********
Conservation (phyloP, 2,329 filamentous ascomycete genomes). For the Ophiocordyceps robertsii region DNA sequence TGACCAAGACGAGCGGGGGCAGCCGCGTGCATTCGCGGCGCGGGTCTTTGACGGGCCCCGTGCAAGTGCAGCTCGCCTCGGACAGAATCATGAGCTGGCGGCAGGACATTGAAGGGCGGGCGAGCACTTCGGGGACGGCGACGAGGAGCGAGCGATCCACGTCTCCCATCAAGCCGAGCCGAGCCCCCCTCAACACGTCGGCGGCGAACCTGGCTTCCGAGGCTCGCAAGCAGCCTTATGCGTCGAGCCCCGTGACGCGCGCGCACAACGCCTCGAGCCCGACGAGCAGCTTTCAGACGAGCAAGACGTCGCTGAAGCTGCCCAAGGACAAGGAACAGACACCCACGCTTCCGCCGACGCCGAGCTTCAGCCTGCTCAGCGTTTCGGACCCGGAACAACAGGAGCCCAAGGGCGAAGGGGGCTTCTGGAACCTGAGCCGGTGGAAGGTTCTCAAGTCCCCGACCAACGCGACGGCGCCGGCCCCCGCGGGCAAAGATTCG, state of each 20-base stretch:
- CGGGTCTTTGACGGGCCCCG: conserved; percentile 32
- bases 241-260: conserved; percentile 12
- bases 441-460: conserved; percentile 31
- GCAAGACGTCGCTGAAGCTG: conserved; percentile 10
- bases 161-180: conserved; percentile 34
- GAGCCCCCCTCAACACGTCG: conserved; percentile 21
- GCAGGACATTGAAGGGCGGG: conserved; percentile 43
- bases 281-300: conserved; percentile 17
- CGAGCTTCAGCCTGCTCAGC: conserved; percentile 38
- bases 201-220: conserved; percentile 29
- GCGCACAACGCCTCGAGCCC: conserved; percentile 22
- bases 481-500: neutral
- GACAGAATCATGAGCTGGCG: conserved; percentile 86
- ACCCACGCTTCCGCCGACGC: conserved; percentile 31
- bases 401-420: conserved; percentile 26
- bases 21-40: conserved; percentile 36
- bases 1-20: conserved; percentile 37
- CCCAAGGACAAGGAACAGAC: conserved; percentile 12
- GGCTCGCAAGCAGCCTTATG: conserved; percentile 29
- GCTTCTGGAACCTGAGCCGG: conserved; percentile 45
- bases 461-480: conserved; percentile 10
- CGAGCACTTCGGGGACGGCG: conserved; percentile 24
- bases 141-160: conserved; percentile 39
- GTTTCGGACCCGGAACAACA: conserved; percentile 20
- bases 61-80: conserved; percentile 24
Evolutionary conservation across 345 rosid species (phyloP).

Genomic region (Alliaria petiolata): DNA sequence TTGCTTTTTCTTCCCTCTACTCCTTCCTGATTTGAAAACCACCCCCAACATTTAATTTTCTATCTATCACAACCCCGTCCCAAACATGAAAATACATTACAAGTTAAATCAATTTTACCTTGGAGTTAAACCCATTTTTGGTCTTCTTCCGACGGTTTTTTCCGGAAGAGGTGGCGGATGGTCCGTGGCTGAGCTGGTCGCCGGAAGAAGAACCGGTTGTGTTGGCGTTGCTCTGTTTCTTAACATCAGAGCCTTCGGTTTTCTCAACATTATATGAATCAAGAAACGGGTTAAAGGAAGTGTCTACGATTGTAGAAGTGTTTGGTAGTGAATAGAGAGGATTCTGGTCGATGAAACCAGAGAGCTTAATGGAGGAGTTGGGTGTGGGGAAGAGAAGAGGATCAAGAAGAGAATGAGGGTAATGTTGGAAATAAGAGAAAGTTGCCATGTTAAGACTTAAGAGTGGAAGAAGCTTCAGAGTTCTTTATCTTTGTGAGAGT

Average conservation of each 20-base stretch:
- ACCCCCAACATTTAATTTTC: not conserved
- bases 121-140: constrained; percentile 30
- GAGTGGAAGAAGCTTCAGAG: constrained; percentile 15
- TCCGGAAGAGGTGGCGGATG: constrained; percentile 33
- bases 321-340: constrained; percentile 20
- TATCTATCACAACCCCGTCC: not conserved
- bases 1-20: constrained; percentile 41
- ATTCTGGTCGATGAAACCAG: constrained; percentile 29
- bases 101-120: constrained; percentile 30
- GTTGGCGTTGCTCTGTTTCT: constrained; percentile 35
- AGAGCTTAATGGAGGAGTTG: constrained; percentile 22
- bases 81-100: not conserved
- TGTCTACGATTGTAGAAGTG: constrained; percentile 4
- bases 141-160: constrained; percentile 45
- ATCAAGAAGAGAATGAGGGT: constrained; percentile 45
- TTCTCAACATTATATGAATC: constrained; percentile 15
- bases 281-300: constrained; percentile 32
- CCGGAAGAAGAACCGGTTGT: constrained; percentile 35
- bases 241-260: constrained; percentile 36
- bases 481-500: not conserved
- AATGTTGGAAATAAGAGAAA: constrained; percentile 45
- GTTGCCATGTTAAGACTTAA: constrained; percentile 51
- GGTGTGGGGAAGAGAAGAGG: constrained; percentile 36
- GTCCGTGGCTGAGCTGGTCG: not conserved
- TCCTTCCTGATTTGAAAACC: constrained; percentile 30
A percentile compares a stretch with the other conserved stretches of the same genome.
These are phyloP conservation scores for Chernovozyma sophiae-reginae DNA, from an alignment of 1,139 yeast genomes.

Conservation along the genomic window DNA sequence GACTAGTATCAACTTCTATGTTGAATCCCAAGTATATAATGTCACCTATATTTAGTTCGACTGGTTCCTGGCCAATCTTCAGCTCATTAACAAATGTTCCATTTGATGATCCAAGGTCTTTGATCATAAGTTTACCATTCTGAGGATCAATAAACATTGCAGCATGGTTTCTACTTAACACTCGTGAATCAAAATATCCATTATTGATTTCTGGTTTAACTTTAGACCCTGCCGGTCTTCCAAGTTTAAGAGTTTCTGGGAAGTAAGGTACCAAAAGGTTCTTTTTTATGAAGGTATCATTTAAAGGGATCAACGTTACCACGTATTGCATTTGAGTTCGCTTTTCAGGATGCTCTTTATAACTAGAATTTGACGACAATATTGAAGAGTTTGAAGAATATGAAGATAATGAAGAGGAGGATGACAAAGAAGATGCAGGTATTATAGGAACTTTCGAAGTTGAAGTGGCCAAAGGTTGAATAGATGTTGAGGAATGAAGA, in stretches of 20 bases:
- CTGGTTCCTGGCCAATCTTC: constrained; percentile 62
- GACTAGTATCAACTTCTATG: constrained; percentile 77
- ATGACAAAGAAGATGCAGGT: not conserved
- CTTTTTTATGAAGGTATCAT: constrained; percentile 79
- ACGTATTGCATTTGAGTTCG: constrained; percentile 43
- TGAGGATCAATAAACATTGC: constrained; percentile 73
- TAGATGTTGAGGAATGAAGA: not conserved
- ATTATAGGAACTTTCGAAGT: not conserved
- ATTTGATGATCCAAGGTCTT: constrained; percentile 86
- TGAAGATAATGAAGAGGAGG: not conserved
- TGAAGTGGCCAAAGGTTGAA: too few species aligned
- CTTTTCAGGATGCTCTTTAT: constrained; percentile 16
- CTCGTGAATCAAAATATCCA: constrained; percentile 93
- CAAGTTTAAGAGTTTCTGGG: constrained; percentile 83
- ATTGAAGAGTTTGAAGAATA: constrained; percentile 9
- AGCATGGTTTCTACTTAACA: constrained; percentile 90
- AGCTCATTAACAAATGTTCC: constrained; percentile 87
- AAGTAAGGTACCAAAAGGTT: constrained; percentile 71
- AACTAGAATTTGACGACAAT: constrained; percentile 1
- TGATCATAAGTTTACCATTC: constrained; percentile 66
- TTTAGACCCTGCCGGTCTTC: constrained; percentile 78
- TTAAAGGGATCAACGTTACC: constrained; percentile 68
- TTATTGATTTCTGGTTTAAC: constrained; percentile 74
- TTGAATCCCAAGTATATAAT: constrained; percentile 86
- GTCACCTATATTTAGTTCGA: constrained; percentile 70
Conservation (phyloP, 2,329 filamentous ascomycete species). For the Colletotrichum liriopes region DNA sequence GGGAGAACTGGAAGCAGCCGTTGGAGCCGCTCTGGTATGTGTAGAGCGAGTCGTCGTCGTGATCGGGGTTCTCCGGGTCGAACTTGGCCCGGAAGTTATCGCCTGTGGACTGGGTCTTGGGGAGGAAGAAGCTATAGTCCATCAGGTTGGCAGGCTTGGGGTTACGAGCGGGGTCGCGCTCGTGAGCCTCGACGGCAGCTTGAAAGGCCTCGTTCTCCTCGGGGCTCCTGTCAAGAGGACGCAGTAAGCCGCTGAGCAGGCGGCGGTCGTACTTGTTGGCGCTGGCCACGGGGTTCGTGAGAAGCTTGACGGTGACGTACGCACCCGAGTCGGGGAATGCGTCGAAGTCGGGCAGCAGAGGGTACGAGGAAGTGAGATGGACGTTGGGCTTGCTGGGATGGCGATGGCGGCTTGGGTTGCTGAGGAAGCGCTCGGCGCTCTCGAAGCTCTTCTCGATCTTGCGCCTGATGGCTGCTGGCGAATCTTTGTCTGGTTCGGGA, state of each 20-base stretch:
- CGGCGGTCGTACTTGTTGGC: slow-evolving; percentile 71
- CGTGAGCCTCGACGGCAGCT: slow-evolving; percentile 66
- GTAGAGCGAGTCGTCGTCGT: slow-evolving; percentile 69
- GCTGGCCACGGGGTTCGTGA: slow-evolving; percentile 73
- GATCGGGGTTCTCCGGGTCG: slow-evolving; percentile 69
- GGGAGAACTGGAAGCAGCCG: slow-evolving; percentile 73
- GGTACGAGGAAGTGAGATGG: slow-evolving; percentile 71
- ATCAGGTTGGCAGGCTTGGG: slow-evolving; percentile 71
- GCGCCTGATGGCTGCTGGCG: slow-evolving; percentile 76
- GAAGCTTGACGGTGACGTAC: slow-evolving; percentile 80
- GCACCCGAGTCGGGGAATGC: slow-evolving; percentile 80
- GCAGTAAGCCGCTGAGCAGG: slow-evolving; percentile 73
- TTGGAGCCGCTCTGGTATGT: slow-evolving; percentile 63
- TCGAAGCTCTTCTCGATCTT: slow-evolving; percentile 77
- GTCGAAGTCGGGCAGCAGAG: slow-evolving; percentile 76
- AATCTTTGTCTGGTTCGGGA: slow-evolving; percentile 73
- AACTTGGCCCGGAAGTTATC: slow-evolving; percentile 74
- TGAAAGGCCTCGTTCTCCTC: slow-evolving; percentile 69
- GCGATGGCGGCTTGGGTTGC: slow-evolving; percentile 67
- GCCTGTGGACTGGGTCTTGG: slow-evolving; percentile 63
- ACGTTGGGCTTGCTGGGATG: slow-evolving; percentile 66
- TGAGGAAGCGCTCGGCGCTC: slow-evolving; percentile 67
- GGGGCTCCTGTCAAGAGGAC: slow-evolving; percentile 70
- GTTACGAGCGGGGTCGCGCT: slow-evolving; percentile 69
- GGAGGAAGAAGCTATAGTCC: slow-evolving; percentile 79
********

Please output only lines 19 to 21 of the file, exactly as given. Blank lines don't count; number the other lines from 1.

- CCCAAGGACAAGGAACAGAC: conserved; percentile 12
- GGCTCGCAAGCAGCCTTATG: conserved; percentile 29
- GCTTCTGGAACCTGAGCCGG: conserved; percentile 45